Who’s celebrating?

Leah Zebovitz, 25, of Elkins Park

Who attended Zebovitz’s seder?

Four people in the house, 18 people virtually.

What the seder meant, in Zebovitz’s words

"At first, I was really hesitant and skeptical about a virtual seder. My family is more observant, and we don’t tend to use most technology on the holiday. I was worried it wouldn’t feel like a normal seder. We did our normal table setup, we put together our seder plate (though with a printed shank bone, of which we charred the edges), and we cooked our normal seder food, though smaller quantities than normal.

“And it didn’t quite feel like a normal seder. But I was pleasantly surprised at how nice it was. We had cousins participating who we haven’t been able to have at a seder in years because they live far away. We got to see many young kids, and let the kids participate with each other virtually. We even managed to have some decent adult discussion. When we finally turned it off around midnight, hours after the younger kids went to bed, I did feel like we had had a seder. ’”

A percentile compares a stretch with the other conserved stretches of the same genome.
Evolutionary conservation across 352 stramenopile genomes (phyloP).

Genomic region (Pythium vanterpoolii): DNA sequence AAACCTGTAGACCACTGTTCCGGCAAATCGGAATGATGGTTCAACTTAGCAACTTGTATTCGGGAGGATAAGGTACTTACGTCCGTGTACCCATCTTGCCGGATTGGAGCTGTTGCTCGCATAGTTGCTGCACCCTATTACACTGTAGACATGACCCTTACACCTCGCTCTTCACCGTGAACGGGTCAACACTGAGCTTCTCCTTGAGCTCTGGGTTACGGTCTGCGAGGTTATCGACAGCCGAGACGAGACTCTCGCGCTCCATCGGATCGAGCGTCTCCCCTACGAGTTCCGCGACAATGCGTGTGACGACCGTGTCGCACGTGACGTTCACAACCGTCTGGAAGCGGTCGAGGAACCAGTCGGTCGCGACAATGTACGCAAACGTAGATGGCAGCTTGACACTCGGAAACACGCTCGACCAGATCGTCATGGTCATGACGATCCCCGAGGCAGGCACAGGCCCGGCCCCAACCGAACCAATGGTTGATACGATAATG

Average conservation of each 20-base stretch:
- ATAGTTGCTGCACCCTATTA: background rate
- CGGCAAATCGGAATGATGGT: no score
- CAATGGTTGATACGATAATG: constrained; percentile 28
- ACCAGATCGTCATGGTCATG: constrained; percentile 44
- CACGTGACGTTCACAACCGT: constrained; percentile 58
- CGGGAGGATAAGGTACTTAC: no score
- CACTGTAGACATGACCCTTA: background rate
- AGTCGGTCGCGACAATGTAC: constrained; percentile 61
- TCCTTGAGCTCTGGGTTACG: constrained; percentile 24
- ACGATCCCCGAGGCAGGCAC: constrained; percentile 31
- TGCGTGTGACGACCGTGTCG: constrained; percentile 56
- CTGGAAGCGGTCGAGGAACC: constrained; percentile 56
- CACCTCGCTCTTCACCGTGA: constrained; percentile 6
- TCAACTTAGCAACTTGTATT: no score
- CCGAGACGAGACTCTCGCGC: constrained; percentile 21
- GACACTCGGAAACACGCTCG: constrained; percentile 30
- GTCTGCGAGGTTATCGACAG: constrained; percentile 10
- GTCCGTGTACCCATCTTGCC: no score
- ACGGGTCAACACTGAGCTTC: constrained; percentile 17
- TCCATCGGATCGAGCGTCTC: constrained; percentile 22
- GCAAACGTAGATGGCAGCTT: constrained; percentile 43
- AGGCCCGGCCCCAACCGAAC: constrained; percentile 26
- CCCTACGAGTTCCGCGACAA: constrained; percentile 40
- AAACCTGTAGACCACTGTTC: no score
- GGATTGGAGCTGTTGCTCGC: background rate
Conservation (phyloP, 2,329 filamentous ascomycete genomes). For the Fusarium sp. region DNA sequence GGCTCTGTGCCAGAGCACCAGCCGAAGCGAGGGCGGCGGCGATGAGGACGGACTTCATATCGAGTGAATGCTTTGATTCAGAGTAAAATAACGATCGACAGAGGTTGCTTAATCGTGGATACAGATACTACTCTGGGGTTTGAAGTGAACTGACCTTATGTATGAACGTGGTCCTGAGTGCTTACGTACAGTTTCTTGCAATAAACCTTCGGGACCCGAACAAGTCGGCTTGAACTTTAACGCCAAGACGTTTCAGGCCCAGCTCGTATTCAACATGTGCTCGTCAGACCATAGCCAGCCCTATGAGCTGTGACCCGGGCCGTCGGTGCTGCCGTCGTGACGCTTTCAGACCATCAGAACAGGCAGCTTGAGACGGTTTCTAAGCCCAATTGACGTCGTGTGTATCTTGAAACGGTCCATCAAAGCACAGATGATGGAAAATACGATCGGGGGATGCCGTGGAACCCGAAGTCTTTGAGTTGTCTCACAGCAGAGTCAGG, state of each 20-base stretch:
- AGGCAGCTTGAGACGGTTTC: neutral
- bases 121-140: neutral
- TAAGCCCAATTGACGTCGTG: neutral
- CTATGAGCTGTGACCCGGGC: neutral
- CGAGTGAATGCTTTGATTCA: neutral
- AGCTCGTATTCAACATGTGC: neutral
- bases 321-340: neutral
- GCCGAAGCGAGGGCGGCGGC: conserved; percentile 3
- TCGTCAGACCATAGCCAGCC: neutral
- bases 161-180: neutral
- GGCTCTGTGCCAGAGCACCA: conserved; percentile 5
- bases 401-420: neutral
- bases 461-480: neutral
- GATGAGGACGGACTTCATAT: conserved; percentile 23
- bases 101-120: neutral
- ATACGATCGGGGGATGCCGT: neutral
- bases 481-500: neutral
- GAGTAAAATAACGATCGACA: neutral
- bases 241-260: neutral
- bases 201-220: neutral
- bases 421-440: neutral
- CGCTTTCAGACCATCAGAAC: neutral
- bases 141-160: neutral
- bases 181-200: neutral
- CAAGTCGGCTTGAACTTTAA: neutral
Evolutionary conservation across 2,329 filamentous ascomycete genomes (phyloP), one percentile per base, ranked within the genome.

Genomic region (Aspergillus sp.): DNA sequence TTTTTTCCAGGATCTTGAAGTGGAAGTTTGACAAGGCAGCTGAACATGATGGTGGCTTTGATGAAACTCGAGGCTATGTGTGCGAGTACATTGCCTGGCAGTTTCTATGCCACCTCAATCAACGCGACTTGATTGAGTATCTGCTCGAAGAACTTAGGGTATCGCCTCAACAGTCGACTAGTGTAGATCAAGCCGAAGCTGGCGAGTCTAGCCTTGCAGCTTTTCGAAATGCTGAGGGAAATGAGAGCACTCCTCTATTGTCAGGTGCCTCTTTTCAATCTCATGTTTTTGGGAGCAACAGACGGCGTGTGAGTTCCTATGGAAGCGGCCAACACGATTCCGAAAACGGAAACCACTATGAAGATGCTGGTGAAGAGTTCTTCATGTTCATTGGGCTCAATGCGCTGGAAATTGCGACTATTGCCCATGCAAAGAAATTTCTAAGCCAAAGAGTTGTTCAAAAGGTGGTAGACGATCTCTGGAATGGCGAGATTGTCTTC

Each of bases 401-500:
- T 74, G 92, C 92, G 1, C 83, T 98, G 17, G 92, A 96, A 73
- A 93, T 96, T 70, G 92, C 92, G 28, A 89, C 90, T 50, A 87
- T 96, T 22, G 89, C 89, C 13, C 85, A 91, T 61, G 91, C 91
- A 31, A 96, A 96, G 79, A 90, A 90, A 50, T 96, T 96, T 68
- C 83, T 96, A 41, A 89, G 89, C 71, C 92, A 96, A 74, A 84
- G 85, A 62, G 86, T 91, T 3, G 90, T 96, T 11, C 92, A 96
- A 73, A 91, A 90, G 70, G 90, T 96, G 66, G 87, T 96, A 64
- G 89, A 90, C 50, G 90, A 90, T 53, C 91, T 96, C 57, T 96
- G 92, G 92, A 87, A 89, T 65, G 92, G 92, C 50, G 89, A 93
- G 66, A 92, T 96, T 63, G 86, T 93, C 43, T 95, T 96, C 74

Who’s celebrating?

Gail Solomon-Dorfman, 63, of Cherry Hill

Who attended Solomon-Dorfman’s seder?

Two at home, 16 people virtually.

What the seder meant, in Solomon-Dorfman’s words

"What should have been the most distressing seder we’ve ever had turned out to be the most meaningful and perhaps the best seder we’ve ever had … In preparing to lead the seder I kept focusing on a line from our Haggadah that tells us we are meant to feel as if each one of us is experiencing the Passover story for ourselves, making our way from Egypt to the promised land. I’ve never fully connected with that directive. But this year we truly find ourselves in ‘Mitzrayim,’ literally the ‘narrow place’ craving the freedom we have lost. The age-old story took on new meaning, the symbols now represented different and more current things. I tasked my participants in advance of the seder to come up with creative ways to not only explain but to redefine the Passover symbols and rituals.

“People presented interesting viewpoints, wrote songs, and one family even created a video that linked the modern day experience to the Passover story. Old symbols were given new meaning, new perspective. ”